Study Says Therapeutic Substitution, While Controversial, May Help Decrease Drug Costs

A new study in the June 2016 issue of JAMA Internal Medicine found that between 2010 and 2012, an estimated $73.0 billion in excess of generic cost was spent on brand drugs within the same class.

A new study in the June 2016 issue of JAMA Internal Medicine found that between 2010 and 2012, an estimated $73.0 billion in excess of generic cost was spent on brand drugs within the same class, with much of the excess expenditure concentrated on a few drug classes. The estimate takes into consideration pharmaceutical rebates to payers as well as unique indications for branded medications and overuse estimates. In total, this accounted for nearly 1 in 10 dollars spent on prescribed medications, and patients were responsible for 33% of the total excess, or $24.6 billion in out-of-pocket expenses, concluded study authors Michael E. Johansen, MD, MS, of the College of Medicine at Ohio State University, and Caroline Richardson, MD, of the College of Medicine at the University of Michigan, Ann Arbor. The investigators sought to estimate potential savings on prescribed medications whenever therapeutic substitution—a system that allows the substitution of chemically different compounds within the same class—was possible.

Earlier studies of therapeutic substitution have suggested that large savings would result if it were adopted by Medicare Part D, and have shown that there is a high level of branded proton pump inhibitor use and expenditure even though a therapeutically equivalent generic medication is available. Some experts believe that because the prescription drug market became more efficient after states allowed for generic substitution of prescription drugs, therapeutic substitution should be allowed. However, therapeutic substitution remains controversial for many reasons, including strong opposition by physicians who perceive it as an encroachment on their autonomy, as well as concerns about efficacy, adverse drug effects, drug interactions, and different indications when drugs are changed because of therapeutic substitution.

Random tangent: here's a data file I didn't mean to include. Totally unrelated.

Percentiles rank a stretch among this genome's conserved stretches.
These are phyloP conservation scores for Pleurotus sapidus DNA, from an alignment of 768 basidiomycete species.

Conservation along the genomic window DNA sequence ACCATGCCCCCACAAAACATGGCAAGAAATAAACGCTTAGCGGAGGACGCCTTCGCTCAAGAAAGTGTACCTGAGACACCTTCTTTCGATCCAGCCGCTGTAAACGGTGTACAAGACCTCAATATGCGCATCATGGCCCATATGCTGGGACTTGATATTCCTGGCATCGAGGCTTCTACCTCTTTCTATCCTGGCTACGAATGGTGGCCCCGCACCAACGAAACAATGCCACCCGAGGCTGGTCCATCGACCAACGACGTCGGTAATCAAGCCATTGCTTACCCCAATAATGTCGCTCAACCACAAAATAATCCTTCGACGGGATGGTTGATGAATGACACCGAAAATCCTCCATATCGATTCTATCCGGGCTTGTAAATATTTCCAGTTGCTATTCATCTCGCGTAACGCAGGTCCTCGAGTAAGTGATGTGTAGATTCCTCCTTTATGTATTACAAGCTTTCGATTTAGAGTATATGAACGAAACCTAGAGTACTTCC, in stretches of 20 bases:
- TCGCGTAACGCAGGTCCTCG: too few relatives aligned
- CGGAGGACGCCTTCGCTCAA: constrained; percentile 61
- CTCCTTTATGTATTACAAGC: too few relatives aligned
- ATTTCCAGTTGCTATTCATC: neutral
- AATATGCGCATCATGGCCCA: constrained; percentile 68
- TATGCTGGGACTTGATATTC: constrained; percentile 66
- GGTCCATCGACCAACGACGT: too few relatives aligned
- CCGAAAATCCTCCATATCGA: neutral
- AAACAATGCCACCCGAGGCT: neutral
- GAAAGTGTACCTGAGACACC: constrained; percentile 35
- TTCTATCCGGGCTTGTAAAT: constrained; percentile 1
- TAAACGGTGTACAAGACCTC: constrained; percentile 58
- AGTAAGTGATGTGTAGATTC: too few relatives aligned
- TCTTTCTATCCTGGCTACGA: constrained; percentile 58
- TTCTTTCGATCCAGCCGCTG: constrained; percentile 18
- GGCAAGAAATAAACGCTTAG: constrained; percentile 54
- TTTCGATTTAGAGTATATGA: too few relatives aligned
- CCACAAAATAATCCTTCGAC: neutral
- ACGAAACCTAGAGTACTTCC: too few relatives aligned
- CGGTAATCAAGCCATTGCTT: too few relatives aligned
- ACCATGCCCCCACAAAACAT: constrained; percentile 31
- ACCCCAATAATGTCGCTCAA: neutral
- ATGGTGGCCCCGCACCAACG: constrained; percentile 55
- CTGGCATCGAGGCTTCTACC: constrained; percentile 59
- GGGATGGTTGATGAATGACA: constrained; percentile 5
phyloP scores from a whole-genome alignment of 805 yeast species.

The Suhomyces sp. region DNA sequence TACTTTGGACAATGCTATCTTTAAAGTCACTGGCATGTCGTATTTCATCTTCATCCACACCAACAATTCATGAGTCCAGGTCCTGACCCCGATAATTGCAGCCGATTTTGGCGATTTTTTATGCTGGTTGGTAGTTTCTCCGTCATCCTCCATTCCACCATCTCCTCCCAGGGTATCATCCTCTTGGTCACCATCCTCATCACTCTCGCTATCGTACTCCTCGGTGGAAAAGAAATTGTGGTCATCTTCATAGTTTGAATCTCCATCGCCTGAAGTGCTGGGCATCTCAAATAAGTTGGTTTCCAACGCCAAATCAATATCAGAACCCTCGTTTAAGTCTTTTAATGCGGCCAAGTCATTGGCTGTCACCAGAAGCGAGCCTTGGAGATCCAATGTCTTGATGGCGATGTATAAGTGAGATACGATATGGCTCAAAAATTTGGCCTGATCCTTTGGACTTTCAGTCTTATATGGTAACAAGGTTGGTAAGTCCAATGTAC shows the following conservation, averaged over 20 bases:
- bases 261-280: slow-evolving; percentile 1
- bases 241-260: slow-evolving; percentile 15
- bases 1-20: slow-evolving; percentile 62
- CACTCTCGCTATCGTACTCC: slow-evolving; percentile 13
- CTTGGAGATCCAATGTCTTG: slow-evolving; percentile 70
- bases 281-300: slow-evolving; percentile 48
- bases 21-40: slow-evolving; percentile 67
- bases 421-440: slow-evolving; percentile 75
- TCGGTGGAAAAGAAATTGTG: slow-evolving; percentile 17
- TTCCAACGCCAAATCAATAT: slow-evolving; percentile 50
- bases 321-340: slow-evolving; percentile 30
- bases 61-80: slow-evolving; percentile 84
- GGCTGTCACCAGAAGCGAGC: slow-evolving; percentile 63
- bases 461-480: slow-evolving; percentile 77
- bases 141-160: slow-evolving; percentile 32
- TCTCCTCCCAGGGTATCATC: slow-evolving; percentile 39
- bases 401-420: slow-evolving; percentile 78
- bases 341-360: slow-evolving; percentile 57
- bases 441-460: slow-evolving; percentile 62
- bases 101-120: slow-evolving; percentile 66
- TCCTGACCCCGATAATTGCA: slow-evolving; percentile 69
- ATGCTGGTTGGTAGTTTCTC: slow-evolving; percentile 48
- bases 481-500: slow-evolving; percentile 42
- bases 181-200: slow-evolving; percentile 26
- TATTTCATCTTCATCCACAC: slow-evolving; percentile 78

The present study by Johansen and Richardson included 107,132 individuals, 62.1% of whom reported use of any prescribed medications. The expenditures were concentrated among statins, atypical antipsychotics, angiotensin receptor blockers, serotonin-norepinephrine reuptake inhibitors, selective serotonin reuptake inhibitors, and proton pump inhibitors. (Certain medicines were excluded from the study if they were not clearly included in a drug class (eg, aripiprazole), or if the drug was used for an FDA-approved indication for which there was no available generic medication. In total, the excess expenditure due to branded drug overuse accounted for 9.6% of total prescribed medication expenditure. Total out-of-pocket (OOP) expenditures were $175 billion between 2010 and 2012, of which OOP excess expenditure due to brand drug overuse was 14.1%.

“Although therapeutic substitution is controversial, it offers a potential mechanism to decrease drug costs if it can be implemented in a way that does not negatively affect quality of care,” the authors conclude.